"Proving once again that this market will never run out of greater fools."
That remains to be seen. The sheer number of "fools" is likely why it will be years before we hit bottom. Believe me, the facade of high prices in Vancouver is so complete it will take some time to flog this dirty beast to the floor. Get comfortable.
"Proving once again that this market will never run out of greater fools."
The US RE market never ran out of greater fools - there was always somebody buying - and how did that turn out? Bernie Madoff never ran out of "investors", either.
The issue is not whether there are some greater fools - that's always true - but whether there are enough greater fools to keep the bubble going. Asset bubbles are pyramid schemes and require an exponentially increasing number of greater fools (or more precisely an exponentially increasing inflow of capital) to sustain. Simply not possible.
Cameron Muir: $1,890 vs. $1,507 a month
Numbers don't lie. Getting close! Don't forget the equity portion of the mortgage payment.
Jim Tan: first of all that $1,507 rent is suspect. I rent a 2,000 sq ft house with a yard for $2,000 a month. Secondly, that is $1,890 PLUS property tax PLUS condo fees. Add about $400 a month for those items. Thirdly, the first 5 years of a mortgage is almost all interest with very little of the payments going to principle. Finally, even the realtors are forecasting a drop in prices this year of over 10% which means the equity portion of your mortgage payment will be totally wiped out and then some.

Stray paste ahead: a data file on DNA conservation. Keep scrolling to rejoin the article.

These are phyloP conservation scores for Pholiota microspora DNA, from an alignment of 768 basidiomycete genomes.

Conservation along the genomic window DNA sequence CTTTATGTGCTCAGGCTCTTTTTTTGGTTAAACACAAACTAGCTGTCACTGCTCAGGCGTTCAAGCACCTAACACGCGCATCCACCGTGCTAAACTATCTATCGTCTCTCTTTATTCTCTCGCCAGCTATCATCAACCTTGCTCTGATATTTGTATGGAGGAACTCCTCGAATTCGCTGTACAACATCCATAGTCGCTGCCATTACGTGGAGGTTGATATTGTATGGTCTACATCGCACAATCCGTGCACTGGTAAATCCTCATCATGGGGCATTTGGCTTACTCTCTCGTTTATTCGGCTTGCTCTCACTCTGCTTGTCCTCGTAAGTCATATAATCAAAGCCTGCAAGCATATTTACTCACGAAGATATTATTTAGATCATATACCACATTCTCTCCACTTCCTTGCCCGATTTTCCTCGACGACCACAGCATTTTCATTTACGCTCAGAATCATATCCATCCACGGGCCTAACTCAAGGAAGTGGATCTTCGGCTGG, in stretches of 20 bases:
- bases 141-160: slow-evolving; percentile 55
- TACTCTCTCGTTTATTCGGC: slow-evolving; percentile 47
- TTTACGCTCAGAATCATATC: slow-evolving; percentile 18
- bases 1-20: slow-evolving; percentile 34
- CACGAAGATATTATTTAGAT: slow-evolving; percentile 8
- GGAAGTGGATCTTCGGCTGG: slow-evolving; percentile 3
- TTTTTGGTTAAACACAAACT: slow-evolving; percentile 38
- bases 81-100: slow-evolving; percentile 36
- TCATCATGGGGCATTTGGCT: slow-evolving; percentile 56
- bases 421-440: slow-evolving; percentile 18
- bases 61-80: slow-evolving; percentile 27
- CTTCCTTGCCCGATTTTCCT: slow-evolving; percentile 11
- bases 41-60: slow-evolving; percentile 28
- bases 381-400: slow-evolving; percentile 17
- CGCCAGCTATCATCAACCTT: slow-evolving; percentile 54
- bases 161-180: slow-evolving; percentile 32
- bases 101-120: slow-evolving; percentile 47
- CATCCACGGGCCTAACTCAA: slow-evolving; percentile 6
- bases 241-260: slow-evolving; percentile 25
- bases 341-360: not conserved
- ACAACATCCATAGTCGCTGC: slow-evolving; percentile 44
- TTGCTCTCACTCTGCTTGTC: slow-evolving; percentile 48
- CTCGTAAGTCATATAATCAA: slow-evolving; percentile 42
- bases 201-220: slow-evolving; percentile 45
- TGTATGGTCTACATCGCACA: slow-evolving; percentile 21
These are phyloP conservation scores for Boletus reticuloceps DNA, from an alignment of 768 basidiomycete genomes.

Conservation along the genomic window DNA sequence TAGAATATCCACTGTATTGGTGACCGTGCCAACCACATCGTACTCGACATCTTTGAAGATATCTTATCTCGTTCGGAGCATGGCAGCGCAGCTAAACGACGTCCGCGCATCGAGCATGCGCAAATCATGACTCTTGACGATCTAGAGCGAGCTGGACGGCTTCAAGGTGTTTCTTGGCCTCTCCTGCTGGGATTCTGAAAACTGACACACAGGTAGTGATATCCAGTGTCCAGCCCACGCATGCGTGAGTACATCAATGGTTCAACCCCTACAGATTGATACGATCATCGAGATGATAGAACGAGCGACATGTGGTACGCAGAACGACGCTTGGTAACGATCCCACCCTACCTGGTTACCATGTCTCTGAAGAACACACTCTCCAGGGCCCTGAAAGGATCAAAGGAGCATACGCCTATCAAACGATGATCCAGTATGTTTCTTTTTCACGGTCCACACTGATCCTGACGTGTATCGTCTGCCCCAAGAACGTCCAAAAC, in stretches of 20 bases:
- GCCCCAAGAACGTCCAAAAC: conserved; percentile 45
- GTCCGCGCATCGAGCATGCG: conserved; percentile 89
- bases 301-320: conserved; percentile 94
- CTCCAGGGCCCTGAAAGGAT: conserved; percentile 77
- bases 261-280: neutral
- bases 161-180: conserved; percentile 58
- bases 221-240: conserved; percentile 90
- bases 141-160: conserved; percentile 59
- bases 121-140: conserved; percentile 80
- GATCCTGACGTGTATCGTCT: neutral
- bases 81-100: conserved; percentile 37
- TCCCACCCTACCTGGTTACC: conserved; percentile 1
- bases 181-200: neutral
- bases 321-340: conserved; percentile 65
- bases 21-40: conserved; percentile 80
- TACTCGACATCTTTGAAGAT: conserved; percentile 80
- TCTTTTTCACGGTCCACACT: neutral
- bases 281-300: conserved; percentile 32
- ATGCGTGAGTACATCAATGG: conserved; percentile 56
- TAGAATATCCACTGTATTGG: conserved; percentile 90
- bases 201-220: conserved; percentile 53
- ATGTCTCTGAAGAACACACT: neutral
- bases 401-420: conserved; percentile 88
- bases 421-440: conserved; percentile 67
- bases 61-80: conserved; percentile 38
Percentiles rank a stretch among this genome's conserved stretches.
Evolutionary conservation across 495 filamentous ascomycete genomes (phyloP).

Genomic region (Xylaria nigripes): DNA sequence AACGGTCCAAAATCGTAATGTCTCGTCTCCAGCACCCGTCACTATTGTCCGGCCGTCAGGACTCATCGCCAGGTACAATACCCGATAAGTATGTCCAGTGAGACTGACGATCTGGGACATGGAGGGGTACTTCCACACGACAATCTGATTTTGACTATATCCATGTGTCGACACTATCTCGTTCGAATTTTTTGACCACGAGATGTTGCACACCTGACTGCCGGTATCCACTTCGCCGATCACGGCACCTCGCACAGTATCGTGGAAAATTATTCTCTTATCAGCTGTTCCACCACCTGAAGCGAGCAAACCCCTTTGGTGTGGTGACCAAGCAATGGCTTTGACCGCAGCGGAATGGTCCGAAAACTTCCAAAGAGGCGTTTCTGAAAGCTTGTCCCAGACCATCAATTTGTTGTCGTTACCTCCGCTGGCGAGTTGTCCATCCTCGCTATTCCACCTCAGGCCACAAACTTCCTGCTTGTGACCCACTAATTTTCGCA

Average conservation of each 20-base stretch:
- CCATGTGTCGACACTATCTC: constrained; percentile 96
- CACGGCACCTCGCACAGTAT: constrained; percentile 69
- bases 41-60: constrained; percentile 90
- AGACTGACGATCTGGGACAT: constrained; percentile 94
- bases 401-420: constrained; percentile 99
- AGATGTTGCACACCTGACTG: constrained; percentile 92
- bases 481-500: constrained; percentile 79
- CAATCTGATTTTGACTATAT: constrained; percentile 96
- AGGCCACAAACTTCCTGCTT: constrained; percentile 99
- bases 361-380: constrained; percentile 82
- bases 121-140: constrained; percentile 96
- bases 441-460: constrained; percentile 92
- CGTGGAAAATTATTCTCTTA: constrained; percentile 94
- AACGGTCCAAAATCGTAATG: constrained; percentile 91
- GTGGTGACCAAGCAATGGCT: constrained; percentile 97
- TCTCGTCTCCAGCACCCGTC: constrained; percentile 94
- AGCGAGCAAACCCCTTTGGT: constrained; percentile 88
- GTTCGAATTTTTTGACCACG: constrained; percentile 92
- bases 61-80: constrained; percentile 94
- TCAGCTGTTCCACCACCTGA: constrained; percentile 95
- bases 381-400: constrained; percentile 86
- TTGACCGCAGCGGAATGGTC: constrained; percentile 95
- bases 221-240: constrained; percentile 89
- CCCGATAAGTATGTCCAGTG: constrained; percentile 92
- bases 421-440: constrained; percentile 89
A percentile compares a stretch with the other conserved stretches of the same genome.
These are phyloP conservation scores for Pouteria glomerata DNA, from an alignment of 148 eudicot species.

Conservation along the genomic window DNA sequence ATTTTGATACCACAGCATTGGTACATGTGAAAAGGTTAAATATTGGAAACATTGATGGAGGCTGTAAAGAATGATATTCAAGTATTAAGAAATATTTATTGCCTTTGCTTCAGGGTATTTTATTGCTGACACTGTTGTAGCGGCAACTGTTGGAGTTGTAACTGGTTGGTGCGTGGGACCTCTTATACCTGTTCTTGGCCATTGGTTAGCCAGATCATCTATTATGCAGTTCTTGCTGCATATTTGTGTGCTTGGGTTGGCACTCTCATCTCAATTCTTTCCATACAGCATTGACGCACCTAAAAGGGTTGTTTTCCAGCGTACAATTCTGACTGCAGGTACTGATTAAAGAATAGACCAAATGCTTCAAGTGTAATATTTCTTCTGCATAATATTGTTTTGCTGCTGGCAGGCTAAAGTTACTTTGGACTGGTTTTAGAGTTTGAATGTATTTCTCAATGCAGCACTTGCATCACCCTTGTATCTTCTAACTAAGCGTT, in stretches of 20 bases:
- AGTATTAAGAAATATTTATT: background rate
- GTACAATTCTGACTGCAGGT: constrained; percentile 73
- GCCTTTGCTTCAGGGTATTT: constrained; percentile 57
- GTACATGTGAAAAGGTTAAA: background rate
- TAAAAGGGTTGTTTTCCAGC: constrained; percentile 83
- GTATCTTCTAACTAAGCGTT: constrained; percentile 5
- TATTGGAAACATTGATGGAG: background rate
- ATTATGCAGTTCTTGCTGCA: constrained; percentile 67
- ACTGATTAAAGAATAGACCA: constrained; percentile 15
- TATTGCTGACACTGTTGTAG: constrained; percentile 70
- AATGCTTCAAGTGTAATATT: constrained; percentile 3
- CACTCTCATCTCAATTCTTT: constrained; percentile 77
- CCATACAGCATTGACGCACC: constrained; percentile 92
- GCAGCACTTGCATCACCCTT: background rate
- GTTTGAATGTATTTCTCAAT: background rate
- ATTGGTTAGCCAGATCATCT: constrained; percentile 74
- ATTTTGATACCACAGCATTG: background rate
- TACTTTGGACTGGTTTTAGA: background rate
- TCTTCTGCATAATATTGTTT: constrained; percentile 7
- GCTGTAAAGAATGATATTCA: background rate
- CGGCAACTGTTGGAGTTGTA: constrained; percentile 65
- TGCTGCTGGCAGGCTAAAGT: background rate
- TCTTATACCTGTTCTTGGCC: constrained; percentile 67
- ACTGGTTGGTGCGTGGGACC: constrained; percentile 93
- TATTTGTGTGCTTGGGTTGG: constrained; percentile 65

$1507 for a $334K asset. That's roughly a 4.3% cap rate. Hardly appetizing.
I thought that cap rate meant the net yield, not the gross yield. Even the gross yield is below financing costs.
Anyway a condo should have a gross yield of at least 10%, or putting it another way a price/rent of at most 120.
Yes that's the yield you need to make a condo a viable investment, we have seen it before and we will see it again.
4.2% assumes 20% gross rent towards expenses so it is net.
I just looked at a very new downtown (Georgia) 2 bedroom condo being sold for $430,000, apparently $100,000 below assessed... It's a beautiful unit and I didn't expect to find a brand new condo for $430,000, I'm just curious to know if you guys think this is fair value and if anyone would actually consider buying a place like this?
@Chad_MPNP, from a value investment standpoint, it entirely depends upon what it could reasonably rent for. The quick and dirty method is to multiply the monthly rent by some factor, say 120 or so, to get fair value. For example a condo that rents for $2K/month should cost $240K. Hope this helps.
What everybody is failing to realize, especially Muir.... rents and home prices fall in recession.